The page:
The GTD method: 5 steps to manage time and tasks

gtd-method

Do you find it difficult to complete tasks on time? And, are you always putting off tasks until the last minute?

If you’ve answered yes to one of these questions, then the GTD method is for you!

The GTD method, also known as the Getting Things Done method was introduced by David Allen in his book Getting Things Done: The Art of Stress-Free Productivity.

Being in a work environment filled with tasks, requests and unpredictable events can be difficult to manage. Distractions or interruptions from devices or colleagues are obstacles that make you put off tasks and adjust your agenda. This is why it is important to manage your time efficiently.

So, how can you manage time and priorities more efficiently to increase your productivity and free your mind?

By following the 5 simple steps of the GTD method explained in this article!

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What is the GTD method?

Definition

The GTD method, also known as the Getting Things Done method is a time management and productivity system introduced by David Allen in 2001.

By using this method, you will be able to:

  • prioritise tasks,
  • meet your goals, one by one,
  • clear your mind,
  • and relieve stress.

gtd-method-planning

Advantages and disadvantages of using the GTD method

In his book Getting Things Done: The Art of Stress-Free Productivity, David Allen explains the fundamental steps of getting things done efficiently.

The GTD method helps to get things done by :

  • limiting requests that may interfere with your tasks,
  • keeping track of commitments and ideas externally, to free your mind,
  • prioritising tasks to identify tasks that are actionable and tasks that aren’t,
  • helping you regain control to focus on the right tasks at the right time.

☝️ However, you should keep in mind that: to get the most out of the GTD method, you will need discipline and you must keep following the key steps in the long term.

On a daily basis, you must be able to schedule urgent tasks and unforeseen events into your schedule. And, constantly review the prioritisation of tasks so that you don't get overwhelmed.

The 5 steps of the GTD method

What are the 5 steps?

The GTD method is designed to manage workflows by following five steps:

  1. collect tasks, projects, and ideas,
  2. process ideas to set up actions,
  3. organise tasks into measurable action plans,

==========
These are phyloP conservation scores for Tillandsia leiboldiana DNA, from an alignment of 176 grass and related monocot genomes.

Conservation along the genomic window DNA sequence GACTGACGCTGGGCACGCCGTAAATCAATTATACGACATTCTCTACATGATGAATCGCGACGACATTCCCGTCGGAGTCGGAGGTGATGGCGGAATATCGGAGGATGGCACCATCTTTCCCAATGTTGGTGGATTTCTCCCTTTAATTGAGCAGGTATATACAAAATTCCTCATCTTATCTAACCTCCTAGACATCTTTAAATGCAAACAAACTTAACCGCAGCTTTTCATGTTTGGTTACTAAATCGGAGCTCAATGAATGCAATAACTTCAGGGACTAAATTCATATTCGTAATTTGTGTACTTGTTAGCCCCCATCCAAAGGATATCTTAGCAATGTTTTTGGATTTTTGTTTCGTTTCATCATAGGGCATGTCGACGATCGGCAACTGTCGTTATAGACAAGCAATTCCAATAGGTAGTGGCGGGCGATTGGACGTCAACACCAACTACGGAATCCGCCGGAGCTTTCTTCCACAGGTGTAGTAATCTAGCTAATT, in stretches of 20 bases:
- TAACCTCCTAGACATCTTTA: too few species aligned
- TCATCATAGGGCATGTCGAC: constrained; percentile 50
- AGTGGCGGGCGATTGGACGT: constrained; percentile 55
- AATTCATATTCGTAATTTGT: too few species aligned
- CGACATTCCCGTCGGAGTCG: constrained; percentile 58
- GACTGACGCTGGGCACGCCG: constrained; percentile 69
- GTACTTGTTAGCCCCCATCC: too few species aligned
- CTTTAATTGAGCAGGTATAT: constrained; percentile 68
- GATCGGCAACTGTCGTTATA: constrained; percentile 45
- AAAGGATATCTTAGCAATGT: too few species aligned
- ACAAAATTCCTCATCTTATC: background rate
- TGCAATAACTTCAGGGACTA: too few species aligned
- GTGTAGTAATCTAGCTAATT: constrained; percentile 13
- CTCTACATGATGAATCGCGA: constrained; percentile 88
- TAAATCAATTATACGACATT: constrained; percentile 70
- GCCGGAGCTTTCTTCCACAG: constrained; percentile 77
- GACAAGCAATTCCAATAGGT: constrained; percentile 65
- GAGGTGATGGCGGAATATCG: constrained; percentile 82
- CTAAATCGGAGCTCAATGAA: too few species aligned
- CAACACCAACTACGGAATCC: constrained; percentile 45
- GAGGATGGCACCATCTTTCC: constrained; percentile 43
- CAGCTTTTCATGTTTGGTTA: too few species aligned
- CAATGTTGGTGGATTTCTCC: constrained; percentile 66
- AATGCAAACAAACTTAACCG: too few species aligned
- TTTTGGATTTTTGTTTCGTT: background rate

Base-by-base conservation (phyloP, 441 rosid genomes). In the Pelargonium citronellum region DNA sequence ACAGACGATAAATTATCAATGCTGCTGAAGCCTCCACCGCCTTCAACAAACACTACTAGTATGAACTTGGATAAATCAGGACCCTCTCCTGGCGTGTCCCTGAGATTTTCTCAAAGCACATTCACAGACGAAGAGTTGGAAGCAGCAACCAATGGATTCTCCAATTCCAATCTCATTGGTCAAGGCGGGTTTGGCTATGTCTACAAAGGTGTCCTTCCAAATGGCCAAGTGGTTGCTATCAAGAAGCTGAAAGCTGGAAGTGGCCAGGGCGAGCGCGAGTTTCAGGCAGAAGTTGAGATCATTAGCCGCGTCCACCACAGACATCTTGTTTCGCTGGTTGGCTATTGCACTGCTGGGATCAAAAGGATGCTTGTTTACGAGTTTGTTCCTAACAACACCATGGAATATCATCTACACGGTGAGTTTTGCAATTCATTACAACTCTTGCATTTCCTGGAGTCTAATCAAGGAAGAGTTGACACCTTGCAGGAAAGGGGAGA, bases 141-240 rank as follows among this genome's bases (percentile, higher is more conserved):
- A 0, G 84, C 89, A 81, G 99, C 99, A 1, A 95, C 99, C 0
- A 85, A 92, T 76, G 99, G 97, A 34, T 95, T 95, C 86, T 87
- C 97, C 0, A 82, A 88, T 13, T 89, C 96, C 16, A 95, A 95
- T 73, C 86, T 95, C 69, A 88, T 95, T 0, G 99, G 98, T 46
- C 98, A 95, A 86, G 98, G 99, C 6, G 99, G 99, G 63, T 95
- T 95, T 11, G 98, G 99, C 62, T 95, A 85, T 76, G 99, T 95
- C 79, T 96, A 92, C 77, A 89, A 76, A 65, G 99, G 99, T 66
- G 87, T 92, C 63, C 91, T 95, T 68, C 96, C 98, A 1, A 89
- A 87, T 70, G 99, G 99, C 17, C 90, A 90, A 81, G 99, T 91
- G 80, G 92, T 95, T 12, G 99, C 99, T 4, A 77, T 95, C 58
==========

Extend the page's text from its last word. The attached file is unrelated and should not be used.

4. review actions and adjust,
  5. complete tasks.

Here is a simple explanation of the GTD method:

gtd-method-simplified-mfyz

© mfyz

Step 1: Collect tasks

Write, record, or gather any and everything that has your attention into a collection tool.

This includes:

  • day-to-day tasks and projects,
  • uncompleted tasks,
  • any idea that crosses your mind.

The goal is to write down worrying elements to free yourself from them. The Inbox of the GTD method fulfils this role.

You can write down these elements on:

  • post-it notes,
  • notebooks,
  • agendas,
  • to-do lists on your phone, computer or tablet, etc.

Similar to a device in sleep mode, these background tasks use energy from your brain that you will need to use when completing important tasks.

Step 2: Process tasks

This step consists of defining the nature of each task or idea:

  • is the idea "actionable", in other words, can you link an action to each idea?
  • is that action a priority?

❌ If the answer is no :

  • remove it: take no future actions,
  • postpone it: you will complete that task one day when it is possible,
  • archive it: file the task for future reference in a specific folder or with a reminder in your calendar.

✅ If the answer is yes:

  • is there only one action?
  • are you responsible for it?
  • can you complete this task in less than 2 minutes?

If you’ve answered YES to all these questions, then you should complete the task immediately. If you’ve answered NO to them, then you should continue to the next step.

💡Here are some rules that you should remember :

  • start with the first topic,
  • analyse one subject at a time,
  • once you have started completing a task, you can not send it back to the collection system (see step 1).

Step 3: Organise tasks

Now, it's time to organise the tasks that could not be completed in less than two minutes. In other words, here is how you can sort and prioritise these tasks into your action plan.

  • If the task is not assigned to you: delegate it.
    • If the task takes more than 2 minutes to complete, save it in :
      • a one day/maybe folder: for projects that are not urgent, but should be kept for future action;
      • a reference folder: for interesting things that do not require any action, but can be useful in the future;